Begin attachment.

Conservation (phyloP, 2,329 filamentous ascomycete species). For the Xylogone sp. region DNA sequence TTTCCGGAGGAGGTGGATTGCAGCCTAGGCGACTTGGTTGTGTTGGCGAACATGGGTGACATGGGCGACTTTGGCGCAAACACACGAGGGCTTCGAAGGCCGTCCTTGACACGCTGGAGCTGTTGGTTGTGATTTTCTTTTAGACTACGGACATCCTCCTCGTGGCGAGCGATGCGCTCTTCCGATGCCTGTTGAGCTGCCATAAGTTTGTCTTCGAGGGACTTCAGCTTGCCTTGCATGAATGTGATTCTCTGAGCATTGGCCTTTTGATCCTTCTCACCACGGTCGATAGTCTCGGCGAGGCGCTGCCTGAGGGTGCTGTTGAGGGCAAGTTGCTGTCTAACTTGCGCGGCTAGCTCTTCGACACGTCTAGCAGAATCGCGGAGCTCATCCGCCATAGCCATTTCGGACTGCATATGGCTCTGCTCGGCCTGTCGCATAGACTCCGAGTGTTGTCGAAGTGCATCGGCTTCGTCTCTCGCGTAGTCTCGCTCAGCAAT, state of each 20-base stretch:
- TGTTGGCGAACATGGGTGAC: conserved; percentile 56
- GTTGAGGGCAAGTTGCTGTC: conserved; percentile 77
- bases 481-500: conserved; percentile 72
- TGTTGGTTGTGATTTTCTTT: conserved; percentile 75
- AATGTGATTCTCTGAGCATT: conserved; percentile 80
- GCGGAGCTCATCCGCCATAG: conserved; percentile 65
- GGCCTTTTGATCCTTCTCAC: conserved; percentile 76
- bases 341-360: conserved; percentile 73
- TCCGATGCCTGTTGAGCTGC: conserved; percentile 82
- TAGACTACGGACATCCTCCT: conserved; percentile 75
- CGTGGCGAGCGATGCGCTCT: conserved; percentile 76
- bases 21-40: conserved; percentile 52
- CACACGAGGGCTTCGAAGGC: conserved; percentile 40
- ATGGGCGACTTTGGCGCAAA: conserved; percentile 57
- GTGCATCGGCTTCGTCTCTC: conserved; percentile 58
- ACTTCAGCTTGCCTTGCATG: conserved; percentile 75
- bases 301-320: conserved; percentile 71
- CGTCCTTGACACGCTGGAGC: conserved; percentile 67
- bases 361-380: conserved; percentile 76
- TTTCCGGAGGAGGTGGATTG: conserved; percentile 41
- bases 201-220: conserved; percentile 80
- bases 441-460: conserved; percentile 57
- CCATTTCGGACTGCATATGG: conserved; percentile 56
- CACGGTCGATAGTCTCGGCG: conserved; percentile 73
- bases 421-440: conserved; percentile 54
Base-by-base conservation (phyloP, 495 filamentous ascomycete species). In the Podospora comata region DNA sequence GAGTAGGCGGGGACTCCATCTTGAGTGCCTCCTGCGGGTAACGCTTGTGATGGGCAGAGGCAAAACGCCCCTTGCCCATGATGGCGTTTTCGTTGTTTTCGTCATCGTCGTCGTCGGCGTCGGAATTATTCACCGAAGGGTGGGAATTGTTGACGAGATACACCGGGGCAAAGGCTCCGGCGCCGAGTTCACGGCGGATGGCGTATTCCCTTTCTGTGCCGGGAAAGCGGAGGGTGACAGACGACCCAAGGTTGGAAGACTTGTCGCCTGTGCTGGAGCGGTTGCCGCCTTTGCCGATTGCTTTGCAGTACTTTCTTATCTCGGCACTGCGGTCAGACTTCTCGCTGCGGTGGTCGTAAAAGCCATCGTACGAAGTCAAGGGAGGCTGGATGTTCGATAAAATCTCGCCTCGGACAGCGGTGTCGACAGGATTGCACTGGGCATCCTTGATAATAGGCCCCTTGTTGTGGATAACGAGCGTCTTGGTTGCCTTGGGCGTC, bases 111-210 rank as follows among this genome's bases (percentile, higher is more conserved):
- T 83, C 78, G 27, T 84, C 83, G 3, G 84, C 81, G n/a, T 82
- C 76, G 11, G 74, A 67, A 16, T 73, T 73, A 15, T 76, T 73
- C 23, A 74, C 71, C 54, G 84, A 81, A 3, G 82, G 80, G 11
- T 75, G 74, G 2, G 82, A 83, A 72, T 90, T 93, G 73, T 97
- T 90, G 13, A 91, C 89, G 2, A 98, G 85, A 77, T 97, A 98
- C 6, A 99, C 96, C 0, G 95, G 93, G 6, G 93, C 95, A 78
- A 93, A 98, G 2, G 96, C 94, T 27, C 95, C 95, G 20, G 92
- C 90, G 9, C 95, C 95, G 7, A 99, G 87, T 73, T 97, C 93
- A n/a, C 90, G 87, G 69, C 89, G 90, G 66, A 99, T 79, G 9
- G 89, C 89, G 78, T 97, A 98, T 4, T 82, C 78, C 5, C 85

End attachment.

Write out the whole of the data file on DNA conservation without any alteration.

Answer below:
Conservation (phyloP, 2,329 filamentous ascomycete species). For the Xylogone sp. region DNA sequence TTTCCGGAGGAGGTGGATTGCAGCCTAGGCGACTTGGTTGTGTTGGCGAACATGGGTGACATGGGCGACTTTGGCGCAAACACACGAGGGCTTCGAAGGCCGTCCTTGACACGCTGGAGCTGTTGGTTGTGATTTTCTTTTAGACTACGGACATCCTCCTCGTGGCGAGCGATGCGCTCTTCCGATGCCTGTTGAGCTGCCATAAGTTTGTCTTCGAGGGACTTCAGCTTGCCTTGCATGAATGTGATTCTCTGAGCATTGGCCTTTTGATCCTTCTCACCACGGTCGATAGTCTCGGCGAGGCGCTGCCTGAGGGTGCTGTTGAGGGCAAGTTGCTGTCTAACTTGCGCGGCTAGCTCTTCGACACGTCTAGCAGAATCGCGGAGCTCATCCGCCATAGCCATTTCGGACTGCATATGGCTCTGCTCGGCCTGTCGCATAGACTCCGAGTGTTGTCGAAGTGCATCGGCTTCGTCTCTCGCGTAGTCTCGCTCAGCAAT, state of each 20-base stretch:
- TGTTGGCGAACATGGGTGAC: conserved; percentile 56
- GTTGAGGGCAAGTTGCTGTC: conserved; percentile 77
- bases 481-500: conserved; percentile 72
- TGTTGGTTGTGATTTTCTTT: conserved; percentile 75
- AATGTGATTCTCTGAGCATT: conserved; percentile 80
- GCGGAGCTCATCCGCCATAG: conserved; percentile 65
- GGCCTTTTGATCCTTCTCAC: conserved; percentile 76
- bases 341-360: conserved; percentile 73
- TCCGATGCCTGTTGAGCTGC: conserved; percentile 82
- TAGACTACGGACATCCTCCT: conserved; percentile 75
- CGTGGCGAGCGATGCGCTCT: conserved; percentile 76
- bases 21-40: conserved; percentile 52
- CACACGAGGGCTTCGAAGGC: conserved; percentile 40
- ATGGGCGACTTTGGCGCAAA: conserved; percentile 57
- GTGCATCGGCTTCGTCTCTC: conserved; percentile 58
- ACTTCAGCTTGCCTTGCATG: conserved; percentile 75
- bases 301-320: conserved; percentile 71
- CGTCCTTGACACGCTGGAGC: conserved; percentile 67
- bases 361-380: conserved; percentile 76
- TTTCCGGAGGAGGTGGATTG: conserved; percentile 41
- bases 201-220: conserved; percentile 80
- bases 441-460: conserved; percentile 57
- CCATTTCGGACTGCATATGG: conserved; percentile 56
- CACGGTCGATAGTCTCGGCG: conserved; percentile 73
- bases 421-440: conserved; percentile 54
Base-by-base conservation (phyloP, 495 filamentous ascomycete species). In the Podospora comata region DNA sequence GAGTAGGCGGGGACTCCATCTTGAGTGCCTCCTGCGGGTAACGCTTGTGATGGGCAGAGGCAAAACGCCCCTTGCCCATGATGGCGTTTTCGTTGTTTTCGTCATCGTCGTCGTCGGCGTCGGAATTATTCACCGAAGGGTGGGAATTGTTGACGAGATACACCGGGGCAAAGGCTCCGGCGCCGAGTTCACGGCGGATGGCGTATTCCCTTTCTGTGCCGGGAAAGCGGAGGGTGACAGACGACCCAAGGTTGGAAGACTTGTCGCCTGTGCTGGAGCGGTTGCCGCCTTTGCCGATTGCTTTGCAGTACTTTCTTATCTCGGCACTGCGGTCAGACTTCTCGCTGCGGTGGTCGTAAAAGCCATCGTACGAAGTCAAGGGAGGCTGGATGTTCGATAAAATCTCGCCTCGGACAGCGGTGTCGACAGGATTGCACTGGGCATCCTTGATAATAGGCCCCTTGTTGTGGATAACGAGCGTCTTGGTTGCCTTGGGCGTC, bases 111-210 rank as follows among this genome's bases (percentile, higher is more conserved):
- T 83, C 78, G 27, T 84, C 83, G 3, G 84, C 81, G n/a, T 82
- C 76, G 11, G 74, A 67, A 16, T 73, T 73, A 15, T 76, T 73
- C 23, A 74, C 71, C 54, G 84, A 81, A 3, G 82, G 80, G 11
- T 75, G 74, G 2, G 82, A 83, A 72, T 90, T 93, G 73, T 97
- T 90, G 13, A 91, C 89, G 2, A 98, G 85, A 77, T 97, A 98
- C 6, A 99, C 96, C 0, G 95, G 93, G 6, G 93, C 95, A 78
- A 93, A 98, G 2, G 96, C 94, T 27, C 95, C 95, G 20, G 92
- C 90, G 9, C 95, C 95, G 7, A 99, G 87, T 73, T 97, C 93
- A n/a, C 90, G 87, G 69, C 89, G 90, G 66, A 99, T 79, G 9
- G 89, C 89, G 78, T 97, A 98, T 4, T 82, C 78, C 5, C 85